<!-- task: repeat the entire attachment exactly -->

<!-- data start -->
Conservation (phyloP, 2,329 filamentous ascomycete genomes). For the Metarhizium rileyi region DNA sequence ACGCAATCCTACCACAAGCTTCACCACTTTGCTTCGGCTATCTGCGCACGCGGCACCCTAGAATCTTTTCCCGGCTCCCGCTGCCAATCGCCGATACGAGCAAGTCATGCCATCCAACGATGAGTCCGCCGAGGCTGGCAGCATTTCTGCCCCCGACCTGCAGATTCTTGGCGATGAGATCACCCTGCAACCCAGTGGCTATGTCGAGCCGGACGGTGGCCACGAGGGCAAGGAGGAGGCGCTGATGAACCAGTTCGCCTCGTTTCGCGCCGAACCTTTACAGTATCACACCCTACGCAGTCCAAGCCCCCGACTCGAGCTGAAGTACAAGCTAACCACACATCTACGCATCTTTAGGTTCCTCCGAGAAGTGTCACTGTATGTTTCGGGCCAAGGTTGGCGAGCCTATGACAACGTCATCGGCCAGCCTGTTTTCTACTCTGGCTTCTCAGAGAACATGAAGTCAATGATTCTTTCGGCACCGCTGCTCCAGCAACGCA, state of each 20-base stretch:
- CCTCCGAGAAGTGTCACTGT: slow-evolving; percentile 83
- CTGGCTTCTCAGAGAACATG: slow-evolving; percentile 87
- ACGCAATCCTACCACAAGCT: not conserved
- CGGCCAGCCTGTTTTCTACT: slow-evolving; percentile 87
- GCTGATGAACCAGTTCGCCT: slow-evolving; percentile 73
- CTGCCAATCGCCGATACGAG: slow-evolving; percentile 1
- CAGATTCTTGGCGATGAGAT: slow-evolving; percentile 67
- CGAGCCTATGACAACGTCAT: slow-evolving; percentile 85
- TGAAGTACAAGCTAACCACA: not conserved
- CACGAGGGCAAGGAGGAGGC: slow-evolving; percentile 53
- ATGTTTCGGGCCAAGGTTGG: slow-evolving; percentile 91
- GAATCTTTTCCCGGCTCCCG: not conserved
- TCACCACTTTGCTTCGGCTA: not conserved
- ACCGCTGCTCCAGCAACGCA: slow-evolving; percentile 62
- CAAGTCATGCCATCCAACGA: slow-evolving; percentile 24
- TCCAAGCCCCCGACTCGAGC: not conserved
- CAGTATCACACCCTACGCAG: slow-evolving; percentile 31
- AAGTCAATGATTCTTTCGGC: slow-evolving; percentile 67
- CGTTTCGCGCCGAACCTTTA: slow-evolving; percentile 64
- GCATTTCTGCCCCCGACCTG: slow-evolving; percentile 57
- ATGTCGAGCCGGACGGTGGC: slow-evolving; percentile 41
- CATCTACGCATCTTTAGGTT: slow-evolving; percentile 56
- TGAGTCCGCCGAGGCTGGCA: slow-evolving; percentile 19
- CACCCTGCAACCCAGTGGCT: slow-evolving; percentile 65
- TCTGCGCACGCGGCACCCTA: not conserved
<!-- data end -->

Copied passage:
Conservation (phyloP, 2,329 filamentous ascomycete genomes). For the Metarhizium rileyi region DNA sequence ACGCAATCCTACCACAAGCTTCACCACTTTGCTTCGGCTATCTGCGCACGCGGCACCCTAGAATCTTTTCCCGGCTCCCGCTGCCAATCGCCGATACGAGCAAGTCATGCCATCCAACGATGAGTCCGCCGAGGCTGGCAGCATTTCTGCCCCCGACCTGCAGATTCTTGGCGATGAGATCACCCTGCAACCCAGTGGCTATGTCGAGCCGGACGGTGGCCACGAGGGCAAGGAGGAGGCGCTGATGAACCAGTTCGCCTCGTTTCGCGCCGAACCTTTACAGTATCACACCCTACGCAGTCCAAGCCCCCGACTCGAGCTGAAGTACAAGCTAACCACACATCTACGCATCTTTAGGTTCCTCCGAGAAGTGTCACTGTATGTTTCGGGCCAAGGTTGGCGAGCCTATGACAACGTCATCGGCCAGCCTGTTTTCTACTCTGGCTTCTCAGAGAACATGAAGTCAATGATTCTTTCGGCACCGCTGCTCCAGCAACGCA, state of each 20-base stretch:
- CCTCCGAGAAGTGTCACTGT: slow-evolving; percentile 83
- CTGGCTTCTCAGAGAACATG: slow-evolving; percentile 87
- ACGCAATCCTACCACAAGCT: not conserved
- CGGCCAGCCTGTTTTCTACT: slow-evolving; percentile 87
- GCTGATGAACCAGTTCGCCT: slow-evolving; percentile 73
- CTGCCAATCGCCGATACGAG: slow-evolving; percentile 1
- CAGATTCTTGGCGATGAGAT: slow-evolving; percentile 67
- CGAGCCTATGACAACGTCAT: slow-evolving; percentile 85
- TGAAGTACAAGCTAACCACA: not conserved
- CACGAGGGCAAGGAGGAGGC: slow-evolving; percentile 53
- ATGTTTCGGGCCAAGGTTGG: slow-evolving; percentile 91
- GAATCTTTTCCCGGCTCCCG: not conserved
- TCACCACTTTGCTTCGGCTA: not conserved
- ACCGCTGCTCCAGCAACGCA: slow-evolving; percentile 62
- CAAGTCATGCCATCCAACGA: slow-evolving; percentile 24
- TCCAAGCCCCCGACTCGAGC: not conserved
- CAGTATCACACCCTACGCAG: slow-evolving; percentile 31
- AAGTCAATGATTCTTTCGGC: slow-evolving; percentile 67
- CGTTTCGCGCCGAACCTTTA: slow-evolving; percentile 64
- GCATTTCTGCCCCCGACCTG: slow-evolving; percentile 57
- ATGTCGAGCCGGACGGTGGC: slow-evolving; percentile 41
- CATCTACGCATCTTTAGGTT: slow-evolving; percentile 56
- TGAGTCCGCCGAGGCTGGCA: slow-evolving; percentile 19
- CACCCTGCAACCCAGTGGCT: slow-evolving; percentile 65
- TCTGCGCACGCGGCACCCTA: not conserved